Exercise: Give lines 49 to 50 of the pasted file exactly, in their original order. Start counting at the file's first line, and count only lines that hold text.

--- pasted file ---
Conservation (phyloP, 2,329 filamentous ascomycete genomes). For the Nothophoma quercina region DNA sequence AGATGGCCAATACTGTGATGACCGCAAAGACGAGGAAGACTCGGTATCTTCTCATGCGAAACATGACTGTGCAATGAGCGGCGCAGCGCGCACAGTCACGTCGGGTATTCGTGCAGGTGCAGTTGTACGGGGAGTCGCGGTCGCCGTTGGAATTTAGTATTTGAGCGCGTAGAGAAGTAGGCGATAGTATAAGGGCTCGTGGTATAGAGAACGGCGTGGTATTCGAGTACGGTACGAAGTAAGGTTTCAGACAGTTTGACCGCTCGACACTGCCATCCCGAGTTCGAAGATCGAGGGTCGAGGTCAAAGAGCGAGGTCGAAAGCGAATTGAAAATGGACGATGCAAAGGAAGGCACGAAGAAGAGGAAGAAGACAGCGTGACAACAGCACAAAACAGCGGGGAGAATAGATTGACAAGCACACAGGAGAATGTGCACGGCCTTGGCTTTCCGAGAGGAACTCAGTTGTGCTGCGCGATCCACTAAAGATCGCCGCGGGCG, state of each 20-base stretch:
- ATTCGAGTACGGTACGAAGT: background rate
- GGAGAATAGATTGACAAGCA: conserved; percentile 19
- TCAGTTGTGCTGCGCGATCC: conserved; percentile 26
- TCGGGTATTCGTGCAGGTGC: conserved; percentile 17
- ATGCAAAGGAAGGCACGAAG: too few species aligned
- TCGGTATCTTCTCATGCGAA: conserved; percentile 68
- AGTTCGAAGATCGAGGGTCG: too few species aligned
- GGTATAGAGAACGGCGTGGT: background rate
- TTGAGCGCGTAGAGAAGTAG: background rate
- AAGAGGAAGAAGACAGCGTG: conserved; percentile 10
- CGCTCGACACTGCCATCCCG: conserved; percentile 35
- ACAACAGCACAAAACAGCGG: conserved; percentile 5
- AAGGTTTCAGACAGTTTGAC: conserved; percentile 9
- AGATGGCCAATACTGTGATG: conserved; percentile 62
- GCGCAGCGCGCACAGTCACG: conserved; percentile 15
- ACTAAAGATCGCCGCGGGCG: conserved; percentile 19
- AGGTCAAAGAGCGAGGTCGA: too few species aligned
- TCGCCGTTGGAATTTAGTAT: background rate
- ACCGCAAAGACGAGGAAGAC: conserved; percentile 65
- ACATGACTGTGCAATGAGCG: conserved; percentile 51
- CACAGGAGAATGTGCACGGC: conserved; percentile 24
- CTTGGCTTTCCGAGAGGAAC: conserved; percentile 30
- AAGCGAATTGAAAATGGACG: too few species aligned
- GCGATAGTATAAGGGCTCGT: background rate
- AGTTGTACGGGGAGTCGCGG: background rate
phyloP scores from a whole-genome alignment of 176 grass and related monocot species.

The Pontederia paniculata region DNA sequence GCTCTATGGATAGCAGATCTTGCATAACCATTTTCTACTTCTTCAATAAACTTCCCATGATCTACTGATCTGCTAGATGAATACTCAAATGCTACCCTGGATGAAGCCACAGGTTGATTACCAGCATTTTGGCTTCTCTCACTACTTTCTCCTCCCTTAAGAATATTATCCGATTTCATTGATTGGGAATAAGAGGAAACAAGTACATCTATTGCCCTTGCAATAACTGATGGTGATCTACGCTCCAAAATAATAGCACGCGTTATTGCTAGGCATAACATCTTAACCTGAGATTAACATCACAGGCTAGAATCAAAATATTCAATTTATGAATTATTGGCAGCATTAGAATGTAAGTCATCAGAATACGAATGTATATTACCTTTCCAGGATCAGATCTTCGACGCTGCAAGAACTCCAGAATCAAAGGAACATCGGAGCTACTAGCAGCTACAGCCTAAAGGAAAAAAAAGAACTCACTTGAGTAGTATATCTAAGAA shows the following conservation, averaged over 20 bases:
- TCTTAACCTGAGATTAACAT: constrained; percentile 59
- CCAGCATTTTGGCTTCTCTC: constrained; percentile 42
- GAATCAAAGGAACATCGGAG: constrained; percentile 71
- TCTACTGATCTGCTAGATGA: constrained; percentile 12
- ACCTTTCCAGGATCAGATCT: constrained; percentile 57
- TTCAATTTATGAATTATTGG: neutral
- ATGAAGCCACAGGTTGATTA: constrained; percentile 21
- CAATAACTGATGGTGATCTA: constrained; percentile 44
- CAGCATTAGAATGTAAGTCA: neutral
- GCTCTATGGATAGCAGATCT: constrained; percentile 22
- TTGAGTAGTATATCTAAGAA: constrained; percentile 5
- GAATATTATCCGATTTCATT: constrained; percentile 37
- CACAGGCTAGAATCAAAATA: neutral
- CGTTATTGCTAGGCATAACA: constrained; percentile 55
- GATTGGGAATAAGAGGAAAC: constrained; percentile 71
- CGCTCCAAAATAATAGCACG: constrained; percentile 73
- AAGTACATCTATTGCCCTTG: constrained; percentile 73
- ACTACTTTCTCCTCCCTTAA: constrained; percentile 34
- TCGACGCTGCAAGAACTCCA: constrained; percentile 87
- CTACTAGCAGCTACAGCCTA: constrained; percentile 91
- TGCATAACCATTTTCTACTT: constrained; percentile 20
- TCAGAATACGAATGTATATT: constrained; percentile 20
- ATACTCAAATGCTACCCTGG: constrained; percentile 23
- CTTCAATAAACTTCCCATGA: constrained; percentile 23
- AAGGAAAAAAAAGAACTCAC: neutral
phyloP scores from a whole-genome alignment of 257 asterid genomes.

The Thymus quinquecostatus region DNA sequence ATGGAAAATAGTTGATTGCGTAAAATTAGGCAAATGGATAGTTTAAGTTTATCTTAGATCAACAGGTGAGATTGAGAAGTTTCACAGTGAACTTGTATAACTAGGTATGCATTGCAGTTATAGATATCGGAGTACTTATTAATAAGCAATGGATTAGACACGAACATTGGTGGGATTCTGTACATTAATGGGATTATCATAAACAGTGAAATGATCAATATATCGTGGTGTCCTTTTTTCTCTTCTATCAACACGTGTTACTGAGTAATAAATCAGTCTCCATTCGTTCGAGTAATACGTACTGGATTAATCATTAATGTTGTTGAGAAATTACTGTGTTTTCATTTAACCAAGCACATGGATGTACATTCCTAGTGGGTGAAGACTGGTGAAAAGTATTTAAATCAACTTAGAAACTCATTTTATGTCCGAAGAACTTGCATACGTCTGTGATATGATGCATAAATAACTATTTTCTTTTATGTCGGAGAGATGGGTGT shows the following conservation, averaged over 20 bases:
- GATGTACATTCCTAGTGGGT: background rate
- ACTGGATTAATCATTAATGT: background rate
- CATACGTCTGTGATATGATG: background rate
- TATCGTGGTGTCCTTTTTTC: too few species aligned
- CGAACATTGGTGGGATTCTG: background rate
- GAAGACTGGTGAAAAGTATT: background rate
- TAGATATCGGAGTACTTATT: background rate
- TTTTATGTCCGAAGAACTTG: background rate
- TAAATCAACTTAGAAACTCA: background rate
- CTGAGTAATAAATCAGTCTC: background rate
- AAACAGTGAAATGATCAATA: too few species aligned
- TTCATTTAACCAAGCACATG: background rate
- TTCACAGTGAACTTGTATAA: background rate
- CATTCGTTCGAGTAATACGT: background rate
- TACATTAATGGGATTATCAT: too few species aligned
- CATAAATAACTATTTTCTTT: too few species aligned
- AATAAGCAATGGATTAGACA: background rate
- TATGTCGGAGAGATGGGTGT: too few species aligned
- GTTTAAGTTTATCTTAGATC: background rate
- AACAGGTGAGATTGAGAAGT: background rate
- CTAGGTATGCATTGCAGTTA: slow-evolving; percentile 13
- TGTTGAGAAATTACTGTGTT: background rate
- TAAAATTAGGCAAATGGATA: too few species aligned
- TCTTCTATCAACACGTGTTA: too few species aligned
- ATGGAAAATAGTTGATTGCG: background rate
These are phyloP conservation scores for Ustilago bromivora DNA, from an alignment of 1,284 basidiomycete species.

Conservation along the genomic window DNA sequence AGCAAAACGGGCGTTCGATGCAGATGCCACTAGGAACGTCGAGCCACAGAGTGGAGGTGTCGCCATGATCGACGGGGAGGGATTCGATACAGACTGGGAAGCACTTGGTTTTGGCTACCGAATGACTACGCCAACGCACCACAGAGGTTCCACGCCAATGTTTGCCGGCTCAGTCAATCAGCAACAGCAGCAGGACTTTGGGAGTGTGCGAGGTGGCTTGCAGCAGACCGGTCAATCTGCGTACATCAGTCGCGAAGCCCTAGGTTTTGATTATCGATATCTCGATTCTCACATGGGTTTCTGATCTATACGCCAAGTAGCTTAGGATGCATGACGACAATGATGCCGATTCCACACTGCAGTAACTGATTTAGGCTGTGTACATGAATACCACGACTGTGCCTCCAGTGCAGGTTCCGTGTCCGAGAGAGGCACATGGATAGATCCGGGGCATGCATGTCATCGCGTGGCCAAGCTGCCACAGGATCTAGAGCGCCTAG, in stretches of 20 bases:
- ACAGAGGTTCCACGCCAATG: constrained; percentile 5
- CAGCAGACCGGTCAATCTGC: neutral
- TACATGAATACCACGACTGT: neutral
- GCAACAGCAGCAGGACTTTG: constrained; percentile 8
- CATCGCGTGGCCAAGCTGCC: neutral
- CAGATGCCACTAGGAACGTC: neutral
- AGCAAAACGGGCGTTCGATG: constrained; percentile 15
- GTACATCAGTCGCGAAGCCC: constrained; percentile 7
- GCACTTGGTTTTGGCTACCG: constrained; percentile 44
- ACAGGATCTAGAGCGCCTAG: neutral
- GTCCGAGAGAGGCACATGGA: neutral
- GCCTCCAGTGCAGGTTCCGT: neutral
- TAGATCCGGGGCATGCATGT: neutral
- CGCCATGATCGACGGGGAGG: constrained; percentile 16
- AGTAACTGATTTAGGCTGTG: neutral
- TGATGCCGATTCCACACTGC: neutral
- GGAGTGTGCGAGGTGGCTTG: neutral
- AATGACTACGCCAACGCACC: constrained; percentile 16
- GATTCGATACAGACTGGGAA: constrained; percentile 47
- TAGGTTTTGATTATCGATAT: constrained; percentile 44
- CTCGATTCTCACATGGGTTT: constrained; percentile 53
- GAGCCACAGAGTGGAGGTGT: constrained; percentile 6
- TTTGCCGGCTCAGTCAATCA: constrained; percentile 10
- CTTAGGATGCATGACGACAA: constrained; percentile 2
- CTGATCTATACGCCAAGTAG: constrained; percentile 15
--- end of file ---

- TGCATAACCATTTTCTACTT: constrained; percentile 20
- TCAGAATACGAATGTATATT: constrained; percentile 20